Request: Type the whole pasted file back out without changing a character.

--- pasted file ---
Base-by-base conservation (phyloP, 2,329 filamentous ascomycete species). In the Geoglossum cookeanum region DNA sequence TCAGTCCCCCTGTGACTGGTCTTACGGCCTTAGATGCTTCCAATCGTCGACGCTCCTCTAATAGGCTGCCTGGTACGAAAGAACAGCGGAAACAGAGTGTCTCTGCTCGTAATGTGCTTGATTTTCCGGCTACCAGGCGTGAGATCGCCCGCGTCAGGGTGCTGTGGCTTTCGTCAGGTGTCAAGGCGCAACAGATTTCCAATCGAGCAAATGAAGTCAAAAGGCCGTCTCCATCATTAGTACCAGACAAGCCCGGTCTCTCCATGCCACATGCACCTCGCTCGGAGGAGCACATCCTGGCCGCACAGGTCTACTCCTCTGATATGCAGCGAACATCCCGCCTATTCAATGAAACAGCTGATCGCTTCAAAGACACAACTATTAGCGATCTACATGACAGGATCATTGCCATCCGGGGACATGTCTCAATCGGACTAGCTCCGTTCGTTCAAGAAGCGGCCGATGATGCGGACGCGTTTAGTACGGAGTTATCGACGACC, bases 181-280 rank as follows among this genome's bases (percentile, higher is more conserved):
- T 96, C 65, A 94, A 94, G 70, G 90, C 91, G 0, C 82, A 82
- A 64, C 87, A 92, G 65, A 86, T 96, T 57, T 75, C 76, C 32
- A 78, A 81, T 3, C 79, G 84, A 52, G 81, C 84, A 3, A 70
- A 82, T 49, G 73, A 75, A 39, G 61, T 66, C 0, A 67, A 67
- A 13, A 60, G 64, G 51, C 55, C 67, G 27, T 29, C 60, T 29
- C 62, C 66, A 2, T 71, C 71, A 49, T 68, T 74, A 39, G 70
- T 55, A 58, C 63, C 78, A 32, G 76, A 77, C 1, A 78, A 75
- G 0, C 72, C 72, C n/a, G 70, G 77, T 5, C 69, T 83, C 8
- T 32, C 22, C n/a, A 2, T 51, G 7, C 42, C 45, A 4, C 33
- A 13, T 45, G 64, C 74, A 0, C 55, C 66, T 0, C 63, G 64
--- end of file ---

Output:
Base-by-base conservation (phyloP, 2,329 filamentous ascomycete species). In the Geoglossum cookeanum region DNA sequence TCAGTCCCCCTGTGACTGGTCTTACGGCCTTAGATGCTTCCAATCGTCGACGCTCCTCTAATAGGCTGCCTGGTACGAAAGAACAGCGGAAACAGAGTGTCTCTGCTCGTAATGTGCTTGATTTTCCGGCTACCAGGCGTGAGATCGCCCGCGTCAGGGTGCTGTGGCTTTCGTCAGGTGTCAAGGCGCAACAGATTTCCAATCGAGCAAATGAAGTCAAAAGGCCGTCTCCATCATTAGTACCAGACAAGCCCGGTCTCTCCATGCCACATGCACCTCGCTCGGAGGAGCACATCCTGGCCGCACAGGTCTACTCCTCTGATATGCAGCGAACATCCCGCCTATTCAATGAAACAGCTGATCGCTTCAAAGACACAACTATTAGCGATCTACATGACAGGATCATTGCCATCCGGGGACATGTCTCAATCGGACTAGCTCCGTTCGTTCAAGAAGCGGCCGATGATGCGGACGCGTTTAGTACGGAGTTATCGACGACC, bases 181-280 rank as follows among this genome's bases (percentile, higher is more conserved):
- T 96, C 65, A 94, A 94, G 70, G 90, C 91, G 0, C 82, A 82
- A 64, C 87, A 92, G 65, A 86, T 96, T 57, T 75, C 76, C 32
- A 78, A 81, T 3, C 79, G 84, A 52, G 81, C 84, A 3, A 70
- A 82, T 49, G 73, A 75, A 39, G 61, T 66, C 0, A 67, A 67
- A 13, A 60, G 64, G 51, C 55, C 67, G 27, T 29, C 60, T 29
- C 62, C 66, A 2, T 71, C 71, A 49, T 68, T 74, A 39, G 70
- T 55, A 58, C 63, C 78, A 32, G 76, A 77, C 1, A 78, A 75
- G 0, C 72, C 72, C n/a, G 70, G 77, T 5, C 69, T 83, C 8
- T 32, C 22, C n/a, A 2, T 51, G 7, C 42, C 45, A 4, C 33
- A 13, T 45, G 64, C 74, A 0, C 55, C 66, T 0, C 63, G 64